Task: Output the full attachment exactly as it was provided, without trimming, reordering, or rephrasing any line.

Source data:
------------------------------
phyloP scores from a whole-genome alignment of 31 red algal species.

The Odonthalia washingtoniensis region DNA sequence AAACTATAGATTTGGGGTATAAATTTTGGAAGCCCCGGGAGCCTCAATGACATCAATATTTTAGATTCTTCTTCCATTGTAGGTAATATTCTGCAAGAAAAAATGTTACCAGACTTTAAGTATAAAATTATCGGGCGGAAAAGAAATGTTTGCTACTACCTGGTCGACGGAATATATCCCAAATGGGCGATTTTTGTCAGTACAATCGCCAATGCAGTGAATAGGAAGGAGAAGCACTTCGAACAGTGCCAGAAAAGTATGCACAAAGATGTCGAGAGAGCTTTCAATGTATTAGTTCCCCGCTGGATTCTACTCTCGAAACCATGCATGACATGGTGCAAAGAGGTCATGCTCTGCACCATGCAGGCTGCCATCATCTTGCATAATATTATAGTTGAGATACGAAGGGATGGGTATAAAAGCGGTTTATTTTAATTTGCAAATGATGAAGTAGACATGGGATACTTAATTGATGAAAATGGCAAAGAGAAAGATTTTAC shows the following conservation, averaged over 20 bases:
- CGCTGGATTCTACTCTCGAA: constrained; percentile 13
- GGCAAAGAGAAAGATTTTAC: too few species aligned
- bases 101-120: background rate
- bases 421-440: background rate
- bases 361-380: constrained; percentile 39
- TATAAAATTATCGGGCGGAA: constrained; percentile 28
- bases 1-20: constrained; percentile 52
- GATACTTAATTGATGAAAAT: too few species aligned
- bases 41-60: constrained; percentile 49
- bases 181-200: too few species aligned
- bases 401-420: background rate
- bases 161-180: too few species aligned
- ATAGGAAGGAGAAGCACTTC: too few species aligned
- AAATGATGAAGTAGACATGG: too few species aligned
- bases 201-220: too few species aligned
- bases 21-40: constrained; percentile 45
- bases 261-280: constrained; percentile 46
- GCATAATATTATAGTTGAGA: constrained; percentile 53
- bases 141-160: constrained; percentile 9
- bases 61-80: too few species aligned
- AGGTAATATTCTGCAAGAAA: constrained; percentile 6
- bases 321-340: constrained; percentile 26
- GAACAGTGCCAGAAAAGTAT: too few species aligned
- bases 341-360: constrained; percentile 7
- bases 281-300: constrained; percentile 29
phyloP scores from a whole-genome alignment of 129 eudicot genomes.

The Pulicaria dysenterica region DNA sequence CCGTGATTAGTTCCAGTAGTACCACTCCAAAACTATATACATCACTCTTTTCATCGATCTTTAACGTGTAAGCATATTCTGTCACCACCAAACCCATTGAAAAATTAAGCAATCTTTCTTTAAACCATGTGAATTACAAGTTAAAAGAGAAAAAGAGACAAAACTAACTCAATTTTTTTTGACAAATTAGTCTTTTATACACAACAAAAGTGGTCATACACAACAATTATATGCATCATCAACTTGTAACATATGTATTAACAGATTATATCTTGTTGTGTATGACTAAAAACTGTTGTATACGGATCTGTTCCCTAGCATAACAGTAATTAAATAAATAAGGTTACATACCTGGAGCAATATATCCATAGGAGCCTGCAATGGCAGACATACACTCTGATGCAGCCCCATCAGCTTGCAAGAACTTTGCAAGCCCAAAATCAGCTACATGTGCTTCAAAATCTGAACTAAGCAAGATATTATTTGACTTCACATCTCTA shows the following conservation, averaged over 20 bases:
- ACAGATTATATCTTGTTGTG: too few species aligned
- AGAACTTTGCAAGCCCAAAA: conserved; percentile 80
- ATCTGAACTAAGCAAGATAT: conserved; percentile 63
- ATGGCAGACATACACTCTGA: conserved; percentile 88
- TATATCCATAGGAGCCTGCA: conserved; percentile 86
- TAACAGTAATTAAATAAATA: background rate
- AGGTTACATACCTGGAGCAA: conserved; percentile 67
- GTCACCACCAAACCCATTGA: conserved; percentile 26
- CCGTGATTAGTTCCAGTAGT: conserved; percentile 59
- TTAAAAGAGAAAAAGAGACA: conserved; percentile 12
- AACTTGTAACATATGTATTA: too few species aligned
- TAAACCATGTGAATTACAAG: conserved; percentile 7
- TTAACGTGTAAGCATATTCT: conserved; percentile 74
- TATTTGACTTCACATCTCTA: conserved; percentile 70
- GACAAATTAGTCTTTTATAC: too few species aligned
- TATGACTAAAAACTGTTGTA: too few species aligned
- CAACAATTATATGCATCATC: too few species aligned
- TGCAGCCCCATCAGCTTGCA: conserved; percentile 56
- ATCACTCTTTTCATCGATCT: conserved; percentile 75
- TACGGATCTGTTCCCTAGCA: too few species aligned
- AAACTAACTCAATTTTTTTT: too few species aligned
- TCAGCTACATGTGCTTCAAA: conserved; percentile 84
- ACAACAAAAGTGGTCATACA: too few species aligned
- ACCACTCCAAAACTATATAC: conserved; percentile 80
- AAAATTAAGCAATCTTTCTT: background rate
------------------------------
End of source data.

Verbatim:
phyloP scores from a whole-genome alignment of 31 red algal species.

The Odonthalia washingtoniensis region DNA sequence AAACTATAGATTTGGGGTATAAATTTTGGAAGCCCCGGGAGCCTCAATGACATCAATATTTTAGATTCTTCTTCCATTGTAGGTAATATTCTGCAAGAAAAAATGTTACCAGACTTTAAGTATAAAATTATCGGGCGGAAAAGAAATGTTTGCTACTACCTGGTCGACGGAATATATCCCAAATGGGCGATTTTTGTCAGTACAATCGCCAATGCAGTGAATAGGAAGGAGAAGCACTTCGAACAGTGCCAGAAAAGTATGCACAAAGATGTCGAGAGAGCTTTCAATGTATTAGTTCCCCGCTGGATTCTACTCTCGAAACCATGCATGACATGGTGCAAAGAGGTCATGCTCTGCACCATGCAGGCTGCCATCATCTTGCATAATATTATAGTTGAGATACGAAGGGATGGGTATAAAAGCGGTTTATTTTAATTTGCAAATGATGAAGTAGACATGGGATACTTAATTGATGAAAATGGCAAAGAGAAAGATTTTAC shows the following conservation, averaged over 20 bases:
- CGCTGGATTCTACTCTCGAA: constrained; percentile 13
- GGCAAAGAGAAAGATTTTAC: too few species aligned
- bases 101-120: background rate
- bases 421-440: background rate
- bases 361-380: constrained; percentile 39
- TATAAAATTATCGGGCGGAA: constrained; percentile 28
- bases 1-20: constrained; percentile 52
- GATACTTAATTGATGAAAAT: too few species aligned
- bases 41-60: constrained; percentile 49
- bases 181-200: too few species aligned
- bases 401-420: background rate
- bases 161-180: too few species aligned
- ATAGGAAGGAGAAGCACTTC: too few species aligned
- AAATGATGAAGTAGACATGG: too few species aligned
- bases 201-220: too few species aligned
- bases 21-40: constrained; percentile 45
- bases 261-280: constrained; percentile 46
- GCATAATATTATAGTTGAGA: constrained; percentile 53
- bases 141-160: constrained; percentile 9
- bases 61-80: too few species aligned
- AGGTAATATTCTGCAAGAAA: constrained; percentile 6
- bases 321-340: constrained; percentile 26
- GAACAGTGCCAGAAAAGTAT: too few species aligned
- bases 341-360: constrained; percentile 7
- bases 281-300: constrained; percentile 29
phyloP scores from a whole-genome alignment of 129 eudicot genomes.

The Pulicaria dysenterica region DNA sequence CCGTGATTAGTTCCAGTAGTACCACTCCAAAACTATATACATCACTCTTTTCATCGATCTTTAACGTGTAAGCATATTCTGTCACCACCAAACCCATTGAAAAATTAAGCAATCTTTCTTTAAACCATGTGAATTACAAGTTAAAAGAGAAAAAGAGACAAAACTAACTCAATTTTTTTTGACAAATTAGTCTTTTATACACAACAAAAGTGGTCATACACAACAATTATATGCATCATCAACTTGTAACATATGTATTAACAGATTATATCTTGTTGTGTATGACTAAAAACTGTTGTATACGGATCTGTTCCCTAGCATAACAGTAATTAAATAAATAAGGTTACATACCTGGAGCAATATATCCATAGGAGCCTGCAATGGCAGACATACACTCTGATGCAGCCCCATCAGCTTGCAAGAACTTTGCAAGCCCAAAATCAGCTACATGTGCTTCAAAATCTGAACTAAGCAAGATATTATTTGACTTCACATCTCTA shows the following conservation, averaged over 20 bases:
- ACAGATTATATCTTGTTGTG: too few species aligned
- AGAACTTTGCAAGCCCAAAA: conserved; percentile 80
- ATCTGAACTAAGCAAGATAT: conserved; percentile 63
- ATGGCAGACATACACTCTGA: conserved; percentile 88
- TATATCCATAGGAGCCTGCA: conserved; percentile 86
- TAACAGTAATTAAATAAATA: background rate
- AGGTTACATACCTGGAGCAA: conserved; percentile 67
- GTCACCACCAAACCCATTGA: conserved; percentile 26
- CCGTGATTAGTTCCAGTAGT: conserved; percentile 59
- TTAAAAGAGAAAAAGAGACA: conserved; percentile 12
- AACTTGTAACATATGTATTA: too few species aligned
- TAAACCATGTGAATTACAAG: conserved; percentile 7
- TTAACGTGTAAGCATATTCT: conserved; percentile 74
- TATTTGACTTCACATCTCTA: conserved; percentile 70
- GACAAATTAGTCTTTTATAC: too few species aligned
- TATGACTAAAAACTGTTGTA: too few species aligned
- CAACAATTATATGCATCATC: too few species aligned
- TGCAGCCCCATCAGCTTGCA: conserved; percentile 56
- ATCACTCTTTTCATCGATCT: conserved; percentile 75
- TACGGATCTGTTCCCTAGCA: too few species aligned
- AAACTAACTCAATTTTTTTT: too few species aligned
- TCAGCTACATGTGCTTCAAA: conserved; percentile 84
- ACAACAAAAGTGGTCATACA: too few species aligned
- ACCACTCCAAAACTATATAC: conserved; percentile 80
- AAAATTAAGCAATCTTTCTT: background rate